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Lost Lake area near Nederland closing July 8 over troublesome bear

Colorado Parks and Wildlife said it is confident the same bear is causing conflict because of matching descriptions from reports.

BOULDER COUNTY, Colo. — The Roosevelt National Forest and Colorado Parks and Wildlife (CPW) are closing the area around Lost Lake to all use starting Wednesday, July 8 over safety concerns with a bear in the area.

In a news release on Tuesday, CPW said the bear has been involved in conflicts at the campground since 2017, entering unoccupied tents, retrieving people's food left unsecured and showing little fear of humans.

>> The video above is about the number of bear and human conflicts in Colorado last year.

"We are concerned for the safety of backcountry campers, as this bear has become an issue," said Kristin Cannon, deputy regional manager for CPW's Northeast Region. "For the time being, we feel it is best to keep campers safe and close down the area."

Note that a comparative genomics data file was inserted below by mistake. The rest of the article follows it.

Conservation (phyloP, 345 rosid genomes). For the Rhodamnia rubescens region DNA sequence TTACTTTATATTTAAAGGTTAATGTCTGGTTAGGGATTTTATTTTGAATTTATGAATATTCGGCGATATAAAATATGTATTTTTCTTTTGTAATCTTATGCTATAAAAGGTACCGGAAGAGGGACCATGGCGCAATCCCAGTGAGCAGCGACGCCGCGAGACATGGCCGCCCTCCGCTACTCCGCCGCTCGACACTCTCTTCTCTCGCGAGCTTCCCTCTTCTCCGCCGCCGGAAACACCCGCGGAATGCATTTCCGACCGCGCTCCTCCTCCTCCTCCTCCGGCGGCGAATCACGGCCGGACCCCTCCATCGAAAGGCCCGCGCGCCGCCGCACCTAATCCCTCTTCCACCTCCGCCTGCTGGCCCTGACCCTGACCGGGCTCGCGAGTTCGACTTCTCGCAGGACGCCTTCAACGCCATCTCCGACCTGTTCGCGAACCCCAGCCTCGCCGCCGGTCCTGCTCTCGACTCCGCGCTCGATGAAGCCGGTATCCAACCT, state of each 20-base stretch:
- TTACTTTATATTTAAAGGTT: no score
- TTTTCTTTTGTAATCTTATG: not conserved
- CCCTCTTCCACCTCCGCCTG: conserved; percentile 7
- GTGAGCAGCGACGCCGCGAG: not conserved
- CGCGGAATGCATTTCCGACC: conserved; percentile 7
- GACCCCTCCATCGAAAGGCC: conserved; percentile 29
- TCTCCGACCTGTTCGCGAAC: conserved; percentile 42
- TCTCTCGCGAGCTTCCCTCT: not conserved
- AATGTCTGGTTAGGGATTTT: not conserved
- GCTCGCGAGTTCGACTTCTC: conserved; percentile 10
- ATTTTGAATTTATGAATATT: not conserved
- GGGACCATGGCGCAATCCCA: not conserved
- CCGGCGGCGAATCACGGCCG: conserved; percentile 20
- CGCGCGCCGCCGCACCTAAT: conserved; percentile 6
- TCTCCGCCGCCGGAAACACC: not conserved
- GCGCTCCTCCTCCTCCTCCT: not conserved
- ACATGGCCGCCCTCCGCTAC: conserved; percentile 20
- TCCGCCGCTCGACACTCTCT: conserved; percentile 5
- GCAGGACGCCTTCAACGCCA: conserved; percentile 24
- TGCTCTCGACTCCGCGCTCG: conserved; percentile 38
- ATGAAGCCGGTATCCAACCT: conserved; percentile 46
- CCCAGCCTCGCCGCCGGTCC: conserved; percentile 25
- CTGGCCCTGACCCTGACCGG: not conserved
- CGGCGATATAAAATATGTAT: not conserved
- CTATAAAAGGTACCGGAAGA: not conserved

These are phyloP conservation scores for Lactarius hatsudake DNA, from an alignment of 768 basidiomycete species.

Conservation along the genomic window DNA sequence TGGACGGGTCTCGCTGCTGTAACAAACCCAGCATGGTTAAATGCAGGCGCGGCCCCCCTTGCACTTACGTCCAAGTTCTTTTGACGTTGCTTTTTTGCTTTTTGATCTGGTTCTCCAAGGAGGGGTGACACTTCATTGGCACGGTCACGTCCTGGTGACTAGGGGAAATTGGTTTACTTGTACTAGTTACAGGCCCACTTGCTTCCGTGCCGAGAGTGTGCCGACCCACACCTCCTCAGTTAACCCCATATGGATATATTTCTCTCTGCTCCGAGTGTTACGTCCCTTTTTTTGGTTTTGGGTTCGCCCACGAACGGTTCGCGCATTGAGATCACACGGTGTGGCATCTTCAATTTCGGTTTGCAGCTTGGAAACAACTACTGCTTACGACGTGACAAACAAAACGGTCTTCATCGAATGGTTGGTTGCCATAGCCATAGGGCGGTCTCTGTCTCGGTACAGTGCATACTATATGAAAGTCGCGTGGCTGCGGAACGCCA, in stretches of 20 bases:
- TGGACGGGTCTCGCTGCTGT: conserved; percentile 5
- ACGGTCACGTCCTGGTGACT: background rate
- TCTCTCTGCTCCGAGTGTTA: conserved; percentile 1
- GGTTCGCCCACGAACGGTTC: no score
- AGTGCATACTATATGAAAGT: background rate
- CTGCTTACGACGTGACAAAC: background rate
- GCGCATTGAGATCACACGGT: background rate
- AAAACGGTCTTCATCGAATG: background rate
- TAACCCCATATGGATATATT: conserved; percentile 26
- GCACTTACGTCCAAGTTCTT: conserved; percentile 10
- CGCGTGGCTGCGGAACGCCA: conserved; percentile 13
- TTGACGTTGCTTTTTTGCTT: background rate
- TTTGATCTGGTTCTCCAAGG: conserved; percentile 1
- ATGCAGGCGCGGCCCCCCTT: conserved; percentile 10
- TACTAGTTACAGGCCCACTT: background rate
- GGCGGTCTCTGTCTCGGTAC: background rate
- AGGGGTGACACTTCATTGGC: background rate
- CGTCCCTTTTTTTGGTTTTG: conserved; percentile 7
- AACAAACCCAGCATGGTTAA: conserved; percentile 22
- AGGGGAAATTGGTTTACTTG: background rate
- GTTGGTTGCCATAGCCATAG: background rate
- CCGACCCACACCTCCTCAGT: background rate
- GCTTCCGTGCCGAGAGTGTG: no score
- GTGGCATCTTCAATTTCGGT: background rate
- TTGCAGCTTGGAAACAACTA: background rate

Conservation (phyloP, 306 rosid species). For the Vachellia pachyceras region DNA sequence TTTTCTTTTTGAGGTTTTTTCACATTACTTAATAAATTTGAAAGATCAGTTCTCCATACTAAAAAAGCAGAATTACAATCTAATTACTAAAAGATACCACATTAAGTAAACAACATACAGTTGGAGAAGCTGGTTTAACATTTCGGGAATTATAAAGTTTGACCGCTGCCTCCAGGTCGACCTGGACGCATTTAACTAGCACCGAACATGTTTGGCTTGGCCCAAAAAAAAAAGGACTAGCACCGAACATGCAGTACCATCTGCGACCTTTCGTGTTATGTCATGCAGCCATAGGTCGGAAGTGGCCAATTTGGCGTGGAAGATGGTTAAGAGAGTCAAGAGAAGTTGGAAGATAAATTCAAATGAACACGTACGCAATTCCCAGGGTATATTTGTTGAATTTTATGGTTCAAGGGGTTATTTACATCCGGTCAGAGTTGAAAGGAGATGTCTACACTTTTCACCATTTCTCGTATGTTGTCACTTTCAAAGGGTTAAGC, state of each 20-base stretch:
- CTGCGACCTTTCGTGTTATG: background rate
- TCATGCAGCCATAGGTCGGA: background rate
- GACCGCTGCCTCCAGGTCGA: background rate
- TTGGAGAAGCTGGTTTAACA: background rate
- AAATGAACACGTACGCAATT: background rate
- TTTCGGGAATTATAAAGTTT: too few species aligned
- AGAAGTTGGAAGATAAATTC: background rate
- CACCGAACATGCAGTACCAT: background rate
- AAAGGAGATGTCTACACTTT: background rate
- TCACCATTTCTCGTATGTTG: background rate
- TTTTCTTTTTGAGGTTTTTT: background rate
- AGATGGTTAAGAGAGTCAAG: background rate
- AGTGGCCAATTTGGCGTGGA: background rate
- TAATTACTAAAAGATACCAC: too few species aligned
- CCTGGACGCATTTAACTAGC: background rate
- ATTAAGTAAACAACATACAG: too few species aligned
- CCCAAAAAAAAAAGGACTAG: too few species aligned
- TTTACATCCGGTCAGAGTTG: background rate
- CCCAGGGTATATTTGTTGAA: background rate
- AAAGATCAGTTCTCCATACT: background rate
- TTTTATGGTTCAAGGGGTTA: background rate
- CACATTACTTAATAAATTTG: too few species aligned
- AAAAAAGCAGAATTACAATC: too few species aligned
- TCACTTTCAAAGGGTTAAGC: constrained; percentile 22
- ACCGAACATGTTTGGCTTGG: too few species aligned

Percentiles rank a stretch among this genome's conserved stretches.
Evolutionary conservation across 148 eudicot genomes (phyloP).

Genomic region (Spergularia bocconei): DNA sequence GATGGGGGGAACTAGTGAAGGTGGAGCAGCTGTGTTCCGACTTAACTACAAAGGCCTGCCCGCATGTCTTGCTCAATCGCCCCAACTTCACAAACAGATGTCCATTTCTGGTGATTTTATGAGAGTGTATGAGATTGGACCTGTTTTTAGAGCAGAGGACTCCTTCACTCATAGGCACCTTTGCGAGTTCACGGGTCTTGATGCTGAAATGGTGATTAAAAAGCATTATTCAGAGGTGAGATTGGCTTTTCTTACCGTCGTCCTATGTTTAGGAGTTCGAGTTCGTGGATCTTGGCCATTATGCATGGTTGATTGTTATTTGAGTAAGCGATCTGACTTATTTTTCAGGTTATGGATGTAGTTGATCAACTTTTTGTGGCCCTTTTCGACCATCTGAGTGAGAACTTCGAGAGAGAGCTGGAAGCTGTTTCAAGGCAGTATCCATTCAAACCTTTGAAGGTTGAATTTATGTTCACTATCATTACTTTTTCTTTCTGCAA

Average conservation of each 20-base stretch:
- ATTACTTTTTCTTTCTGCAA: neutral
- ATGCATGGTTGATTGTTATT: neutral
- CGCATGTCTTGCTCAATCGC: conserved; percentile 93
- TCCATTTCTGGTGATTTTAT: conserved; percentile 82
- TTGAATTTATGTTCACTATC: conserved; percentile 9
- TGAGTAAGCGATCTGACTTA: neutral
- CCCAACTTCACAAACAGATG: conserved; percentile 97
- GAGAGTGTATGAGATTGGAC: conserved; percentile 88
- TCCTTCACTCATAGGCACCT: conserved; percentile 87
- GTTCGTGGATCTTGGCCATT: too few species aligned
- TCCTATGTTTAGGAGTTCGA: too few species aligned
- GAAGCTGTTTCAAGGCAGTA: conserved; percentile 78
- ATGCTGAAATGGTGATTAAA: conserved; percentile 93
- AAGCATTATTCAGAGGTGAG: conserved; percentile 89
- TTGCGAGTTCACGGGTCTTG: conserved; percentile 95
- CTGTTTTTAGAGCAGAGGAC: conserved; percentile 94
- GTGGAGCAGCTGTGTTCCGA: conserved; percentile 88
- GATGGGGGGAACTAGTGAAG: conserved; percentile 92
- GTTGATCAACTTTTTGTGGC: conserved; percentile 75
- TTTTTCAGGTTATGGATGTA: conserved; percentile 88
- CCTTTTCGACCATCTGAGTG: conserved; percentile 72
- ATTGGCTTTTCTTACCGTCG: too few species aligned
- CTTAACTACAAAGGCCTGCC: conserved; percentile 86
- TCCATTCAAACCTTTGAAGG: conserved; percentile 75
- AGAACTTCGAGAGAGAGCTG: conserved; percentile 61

CPW said it is confident it's the same bear causing trouble because of matching descriptions from conflict reports.

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The entire area is closed to camping from the Hessie Trailhead near Nederland to the Indian Peaks Wilderness Area boundary, CPW said. Day use along the King Lake Trail or Devil’s Thumb Trail will be permitted, but the Lost Lake Trail spurs off of King Lake Trail will be closed and no use will be permitted beyond that trail junction.

“This area closure is a rare step that we take only in the most critical circumstances and is necessary for public safety,” Boulder District Ranger Angela Gee said. “We understand that this is the height of camping and hiking season and our hope is this closure will be brief.”

The closure will remain in place until further notice.

“We would like to remind the public that no matter where you are camping this summer, especially if you are in the backcountry, please use a bear-resistant canister to store any scented items and pack out all trash," said Jason Duetsch, area wildlife manager for CPW. “This is the best way to avoid dangerous bear encounters and to prevent unnatural food rewards.”

>> Learn more about camping safely in bear country
>> See a map of the closure area

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